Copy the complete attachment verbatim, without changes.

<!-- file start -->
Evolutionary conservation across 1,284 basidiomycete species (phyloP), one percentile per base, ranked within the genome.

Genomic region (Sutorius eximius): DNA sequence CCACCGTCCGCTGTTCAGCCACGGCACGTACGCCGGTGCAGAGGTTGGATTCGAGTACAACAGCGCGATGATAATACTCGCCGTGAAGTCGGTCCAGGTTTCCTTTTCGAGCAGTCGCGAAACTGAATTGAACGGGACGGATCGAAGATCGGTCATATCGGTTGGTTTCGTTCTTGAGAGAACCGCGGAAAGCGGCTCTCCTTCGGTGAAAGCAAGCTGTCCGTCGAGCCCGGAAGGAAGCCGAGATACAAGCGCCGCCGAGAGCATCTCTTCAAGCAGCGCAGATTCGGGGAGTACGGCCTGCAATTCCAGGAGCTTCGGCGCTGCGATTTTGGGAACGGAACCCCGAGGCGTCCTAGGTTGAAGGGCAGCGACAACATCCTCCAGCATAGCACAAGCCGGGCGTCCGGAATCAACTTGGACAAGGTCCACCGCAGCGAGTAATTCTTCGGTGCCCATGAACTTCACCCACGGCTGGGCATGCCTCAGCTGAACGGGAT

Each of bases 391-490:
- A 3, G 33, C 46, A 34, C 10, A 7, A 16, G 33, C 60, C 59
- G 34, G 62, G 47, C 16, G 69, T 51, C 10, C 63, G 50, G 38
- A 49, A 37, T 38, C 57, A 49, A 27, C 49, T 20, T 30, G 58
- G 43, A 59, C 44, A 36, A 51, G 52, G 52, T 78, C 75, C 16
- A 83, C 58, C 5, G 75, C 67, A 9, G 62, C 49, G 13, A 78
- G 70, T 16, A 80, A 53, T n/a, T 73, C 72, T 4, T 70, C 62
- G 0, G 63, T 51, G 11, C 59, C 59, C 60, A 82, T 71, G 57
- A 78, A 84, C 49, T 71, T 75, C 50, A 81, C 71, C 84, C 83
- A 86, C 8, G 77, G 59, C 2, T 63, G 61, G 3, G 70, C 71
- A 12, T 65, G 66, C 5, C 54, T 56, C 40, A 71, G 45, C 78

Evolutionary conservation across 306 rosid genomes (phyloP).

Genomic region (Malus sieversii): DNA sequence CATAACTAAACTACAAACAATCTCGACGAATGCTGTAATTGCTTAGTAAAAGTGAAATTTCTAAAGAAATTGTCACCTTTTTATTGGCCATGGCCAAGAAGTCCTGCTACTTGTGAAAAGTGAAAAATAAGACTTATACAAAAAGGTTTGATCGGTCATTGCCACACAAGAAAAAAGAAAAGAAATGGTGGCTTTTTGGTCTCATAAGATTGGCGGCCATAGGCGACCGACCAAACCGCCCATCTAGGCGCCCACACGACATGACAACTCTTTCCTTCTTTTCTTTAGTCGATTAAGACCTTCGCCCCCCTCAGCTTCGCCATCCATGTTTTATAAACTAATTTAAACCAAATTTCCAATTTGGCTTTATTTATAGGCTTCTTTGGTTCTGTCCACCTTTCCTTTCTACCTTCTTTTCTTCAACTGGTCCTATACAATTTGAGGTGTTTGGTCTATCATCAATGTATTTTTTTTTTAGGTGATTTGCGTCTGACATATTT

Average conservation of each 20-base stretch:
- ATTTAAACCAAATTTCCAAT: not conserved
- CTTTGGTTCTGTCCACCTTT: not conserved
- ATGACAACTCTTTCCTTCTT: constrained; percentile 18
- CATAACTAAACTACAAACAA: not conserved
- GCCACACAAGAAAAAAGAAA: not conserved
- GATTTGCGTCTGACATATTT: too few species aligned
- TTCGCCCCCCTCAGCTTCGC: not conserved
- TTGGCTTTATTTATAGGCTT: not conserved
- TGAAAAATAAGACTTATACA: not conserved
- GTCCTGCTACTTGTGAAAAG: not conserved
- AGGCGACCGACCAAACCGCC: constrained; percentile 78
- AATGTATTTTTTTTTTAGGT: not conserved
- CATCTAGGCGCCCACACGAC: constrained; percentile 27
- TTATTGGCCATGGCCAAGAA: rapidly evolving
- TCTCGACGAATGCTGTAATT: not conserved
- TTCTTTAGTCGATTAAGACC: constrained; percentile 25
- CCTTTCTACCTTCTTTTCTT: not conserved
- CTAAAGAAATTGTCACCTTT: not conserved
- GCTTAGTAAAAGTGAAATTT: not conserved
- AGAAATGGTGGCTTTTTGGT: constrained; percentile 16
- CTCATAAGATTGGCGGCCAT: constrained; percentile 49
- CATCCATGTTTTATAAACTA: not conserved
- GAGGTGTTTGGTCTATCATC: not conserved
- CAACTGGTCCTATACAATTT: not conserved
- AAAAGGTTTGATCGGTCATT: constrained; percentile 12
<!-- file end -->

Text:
Evolutionary conservation across 1,284 basidiomycete species (phyloP), one percentile per base, ranked within the genome.

Genomic region (Sutorius eximius): DNA sequence CCACCGTCCGCTGTTCAGCCACGGCACGTACGCCGGTGCAGAGGTTGGATTCGAGTACAACAGCGCGATGATAATACTCGCCGTGAAGTCGGTCCAGGTTTCCTTTTCGAGCAGTCGCGAAACTGAATTGAACGGGACGGATCGAAGATCGGTCATATCGGTTGGTTTCGTTCTTGAGAGAACCGCGGAAAGCGGCTCTCCTTCGGTGAAAGCAAGCTGTCCGTCGAGCCCGGAAGGAAGCCGAGATACAAGCGCCGCCGAGAGCATCTCTTCAAGCAGCGCAGATTCGGGGAGTACGGCCTGCAATTCCAGGAGCTTCGGCGCTGCGATTTTGGGAACGGAACCCCGAGGCGTCCTAGGTTGAAGGGCAGCGACAACATCCTCCAGCATAGCACAAGCCGGGCGTCCGGAATCAACTTGGACAAGGTCCACCGCAGCGAGTAATTCTTCGGTGCCCATGAACTTCACCCACGGCTGGGCATGCCTCAGCTGAACGGGAT

Each of bases 391-490:
- A 3, G 33, C 46, A 34, C 10, A 7, A 16, G 33, C 60, C 59
- G 34, G 62, G 47, C 16, G 69, T 51, C 10, C 63, G 50, G 38
- A 49, A 37, T 38, C 57, A 49, A 27, C 49, T 20, T 30, G 58
- G 43, A 59, C 44, A 36, A 51, G 52, G 52, T 78, C 75, C 16
- A 83, C 58, C 5, G 75, C 67, A 9, G 62, C 49, G 13, A 78
- G 70, T 16, A 80, A 53, T n/a, T 73, C 72, T 4, T 70, C 62
- G 0, G 63, T 51, G 11, C 59, C 59, C 60, A 82, T 71, G 57
- A 78, A 84, C 49, T 71, T 75, C 50, A 81, C 71, C 84, C 83
- A 86, C 8, G 77, G 59, C 2, T 63, G 61, G 3, G 70, C 71
- A 12, T 65, G 66, C 5, C 54, T 56, C 40, A 71, G 45, C 78

Evolutionary conservation across 306 rosid genomes (phyloP).

Genomic region (Malus sieversii): DNA sequence CATAACTAAACTACAAACAATCTCGACGAATGCTGTAATTGCTTAGTAAAAGTGAAATTTCTAAAGAAATTGTCACCTTTTTATTGGCCATGGCCAAGAAGTCCTGCTACTTGTGAAAAGTGAAAAATAAGACTTATACAAAAAGGTTTGATCGGTCATTGCCACACAAGAAAAAAGAAAAGAAATGGTGGCTTTTTGGTCTCATAAGATTGGCGGCCATAGGCGACCGACCAAACCGCCCATCTAGGCGCCCACACGACATGACAACTCTTTCCTTCTTTTCTTTAGTCGATTAAGACCTTCGCCCCCCTCAGCTTCGCCATCCATGTTTTATAAACTAATTTAAACCAAATTTCCAATTTGGCTTTATTTATAGGCTTCTTTGGTTCTGTCCACCTTTCCTTTCTACCTTCTTTTCTTCAACTGGTCCTATACAATTTGAGGTGTTTGGTCTATCATCAATGTATTTTTTTTTTAGGTGATTTGCGTCTGACATATTT

Average conservation of each 20-base stretch:
- ATTTAAACCAAATTTCCAAT: not conserved
- CTTTGGTTCTGTCCACCTTT: not conserved
- ATGACAACTCTTTCCTTCTT: constrained; percentile 18
- CATAACTAAACTACAAACAA: not conserved
- GCCACACAAGAAAAAAGAAA: not conserved
- GATTTGCGTCTGACATATTT: too few species aligned
- TTCGCCCCCCTCAGCTTCGC: not conserved
- TTGGCTTTATTTATAGGCTT: not conserved
- TGAAAAATAAGACTTATACA: not conserved
- GTCCTGCTACTTGTGAAAAG: not conserved
- AGGCGACCGACCAAACCGCC: constrained; percentile 78
- AATGTATTTTTTTTTTAGGT: not conserved
- CATCTAGGCGCCCACACGAC: constrained; percentile 27
- TTATTGGCCATGGCCAAGAA: rapidly evolving
- TCTCGACGAATGCTGTAATT: not conserved
- TTCTTTAGTCGATTAAGACC: constrained; percentile 25
- CCTTTCTACCTTCTTTTCTT: not conserved
- CTAAAGAAATTGTCACCTTT: not conserved
- GCTTAGTAAAAGTGAAATTT: not conserved
- AGAAATGGTGGCTTTTTGGT: constrained; percentile 16
- CTCATAAGATTGGCGGCCAT: constrained; percentile 49
- CATCCATGTTTTATAAACTA: not conserved
- GAGGTGTTTGGTCTATCATC: not conserved
- CAACTGGTCCTATACAATTT: not conserved
- AAAAGGTTTGATCGGTCATT: constrained; percentile 12